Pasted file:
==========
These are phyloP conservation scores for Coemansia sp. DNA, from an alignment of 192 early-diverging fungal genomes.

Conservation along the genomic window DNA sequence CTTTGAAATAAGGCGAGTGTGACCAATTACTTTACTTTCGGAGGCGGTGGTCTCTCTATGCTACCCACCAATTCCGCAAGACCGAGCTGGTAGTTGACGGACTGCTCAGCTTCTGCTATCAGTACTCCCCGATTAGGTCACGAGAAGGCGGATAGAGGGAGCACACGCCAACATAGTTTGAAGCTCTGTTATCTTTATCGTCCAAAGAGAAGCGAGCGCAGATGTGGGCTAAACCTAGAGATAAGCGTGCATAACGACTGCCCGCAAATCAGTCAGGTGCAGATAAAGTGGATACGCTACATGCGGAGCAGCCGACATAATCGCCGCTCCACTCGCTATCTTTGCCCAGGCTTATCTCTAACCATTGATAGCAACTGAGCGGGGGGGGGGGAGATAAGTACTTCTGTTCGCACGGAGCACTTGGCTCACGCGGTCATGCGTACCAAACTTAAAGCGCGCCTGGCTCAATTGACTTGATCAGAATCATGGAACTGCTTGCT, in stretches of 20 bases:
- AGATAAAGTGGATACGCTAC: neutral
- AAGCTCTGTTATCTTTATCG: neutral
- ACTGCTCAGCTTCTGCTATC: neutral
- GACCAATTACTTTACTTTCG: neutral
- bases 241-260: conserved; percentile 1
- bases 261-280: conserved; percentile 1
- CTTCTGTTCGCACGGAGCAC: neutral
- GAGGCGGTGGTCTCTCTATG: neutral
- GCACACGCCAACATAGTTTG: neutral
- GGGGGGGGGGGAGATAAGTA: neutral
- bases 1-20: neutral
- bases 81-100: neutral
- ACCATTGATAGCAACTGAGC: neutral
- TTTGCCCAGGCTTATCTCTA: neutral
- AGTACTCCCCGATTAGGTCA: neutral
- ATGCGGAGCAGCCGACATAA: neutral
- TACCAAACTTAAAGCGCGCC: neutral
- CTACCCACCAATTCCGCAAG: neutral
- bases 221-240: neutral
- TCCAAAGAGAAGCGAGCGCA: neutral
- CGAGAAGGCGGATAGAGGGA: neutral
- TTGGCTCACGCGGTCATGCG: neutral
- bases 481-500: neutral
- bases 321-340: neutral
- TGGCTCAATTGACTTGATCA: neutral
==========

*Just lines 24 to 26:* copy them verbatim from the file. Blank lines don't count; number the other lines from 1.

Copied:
- TTGGCTCACGCGGTCATGCG: neutral
- bases 481-500: neutral
- bases 321-340: neutral